We often cite interactivity as the defining characteristic of narrative games. It’s what most clearly separates the medium from its storytelling brethren in Theater and Film. When the good folks at Naughty Dog want us to know what will make The Last of Us special, they say it will unfold like a playable movie. When David Cage talks about his forthcoming game Beyond: Two Souls, he cites the importance of the player controlling both the protagonist and the powerful specter that accompanies her.
Cinematic and dramaturgical influences on such games are obvious, but the presence of a controllable avatar distinguishes games from other media, regardless of how much (Mass Effect 3 - eight alternate endings) or little (Shadow of the Colossus - one definitive ending) the player actually impacts the story.
Manipulating a character with mad skills through a virtual world has never lost its charm for me, but these days I find myself less interested in rolling a character or navigating choose-your-own-adventure narrative trees. Lately I’m drawn to authored characters like Jackie Estacado (The Darkness), Cole Phelps (L.A. Noire), and, most recently, Wei Shen (Sleeping Dogs).
These games hand me a controller, but not full control. I maneuver constructed characters through game worlds, but never fully command them. I relate to them as avatars who respond to my base choices (walk, run, eat, sleep, fight, flee), but I never fully identify with them. I can’t subordinate them to my will, but I’m with them, and I often feel I am them . Wei Shen may do things I don’t like, but until I press “W” he does nothing at all. He essentially ceases to exist. When I give him life, he springs to action and operates by his own rules. Under such conditions, it’s worth asking who is controlling whom.
I’m drawn to these characters and their stories, but I’m more interested by the space between us. This unique space between player and avatar - often dissonant, sometimes disturbingly so - informs my experience playing these games and impacts that experience more subtly than simple interactivity might suggest.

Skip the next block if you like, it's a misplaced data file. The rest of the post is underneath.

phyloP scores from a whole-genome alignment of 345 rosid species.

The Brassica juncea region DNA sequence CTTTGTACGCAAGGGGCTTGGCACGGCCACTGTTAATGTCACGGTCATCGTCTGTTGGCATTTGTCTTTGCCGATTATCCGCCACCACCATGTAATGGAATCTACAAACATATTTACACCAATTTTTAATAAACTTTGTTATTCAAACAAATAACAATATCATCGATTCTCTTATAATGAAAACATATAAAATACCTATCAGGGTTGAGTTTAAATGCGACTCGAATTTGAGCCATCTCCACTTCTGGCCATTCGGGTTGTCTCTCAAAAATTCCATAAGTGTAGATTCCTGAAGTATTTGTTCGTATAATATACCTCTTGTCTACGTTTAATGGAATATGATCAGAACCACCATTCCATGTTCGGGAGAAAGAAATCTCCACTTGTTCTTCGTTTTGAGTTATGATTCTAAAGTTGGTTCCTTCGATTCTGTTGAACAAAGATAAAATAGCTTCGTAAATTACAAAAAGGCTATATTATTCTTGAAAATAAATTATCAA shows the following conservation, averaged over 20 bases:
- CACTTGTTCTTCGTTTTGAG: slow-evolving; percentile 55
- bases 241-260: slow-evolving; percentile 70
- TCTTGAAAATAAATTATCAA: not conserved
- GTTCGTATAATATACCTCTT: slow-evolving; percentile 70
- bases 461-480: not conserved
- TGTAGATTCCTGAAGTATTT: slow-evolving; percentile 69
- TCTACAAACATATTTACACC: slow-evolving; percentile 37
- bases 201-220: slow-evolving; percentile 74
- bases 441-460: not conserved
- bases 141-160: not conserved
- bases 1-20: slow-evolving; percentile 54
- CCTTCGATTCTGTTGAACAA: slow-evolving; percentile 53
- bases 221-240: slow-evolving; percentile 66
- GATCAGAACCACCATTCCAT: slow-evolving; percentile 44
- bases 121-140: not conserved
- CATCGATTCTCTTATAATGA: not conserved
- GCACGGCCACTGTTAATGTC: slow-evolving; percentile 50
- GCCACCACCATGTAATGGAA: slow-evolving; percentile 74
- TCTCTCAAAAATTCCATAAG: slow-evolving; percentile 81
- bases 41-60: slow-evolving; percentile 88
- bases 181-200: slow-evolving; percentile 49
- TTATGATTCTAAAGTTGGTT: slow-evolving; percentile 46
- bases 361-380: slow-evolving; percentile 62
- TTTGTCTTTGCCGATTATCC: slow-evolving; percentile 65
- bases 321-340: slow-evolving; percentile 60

Protagonists with “issues” are all the rage, especially on TV. The four best dramas of the last decade - The Sopranos, The Wire, Mad Men, and Breaking Bad - all feature deeply flawed central characters who sometimes do very bad things. It’s easy to observe that video games have yet to mine the depths of a Don Draper or a Walter White, but games are less equipped to explore characters in the ways serial dramas do.
What games can do is expose a layer of meaning that doesn’t exist in traditional media. This layer is generated by interactivity that implicates the player/viewer/actor in ways that extend beyond what’s possible in a sender-receiver relationship, ala film and television.
Here’s an example of what I mean. Early on in Sleeping Dogs, Wei Shen meets a beautiful Club hostess named Tiffany. She flirts with Wei, and the game offers the player a chance to sing karaoke with her.
As it does throughout, Sleeping Dogs communicates on several channels at once. In-game, Tiffany represents a means for Wei to infiltrate the Triad via the club’s VIP room. From a player perspective, she’s one of several “girlfriend options,” familiar to anyone who’s played GTA or other similar open-world games. And on a purely ludic level, Tiffany is the conduit to a karaoke mini-game the player may return to play any time.
All these functions trivialize Tiffany - as a minor plot device; as a "collectible”; as the key to an unlockable mini-game - and gamers who’ve met variations of Tiffany in GTA, Saints Row, etc. are unlikely to give her a second thought. Date her, have fun, get her number in your cell phone, and move on to the next girl and the next mission. This is what Wei Shen does in Sleeping Dogs.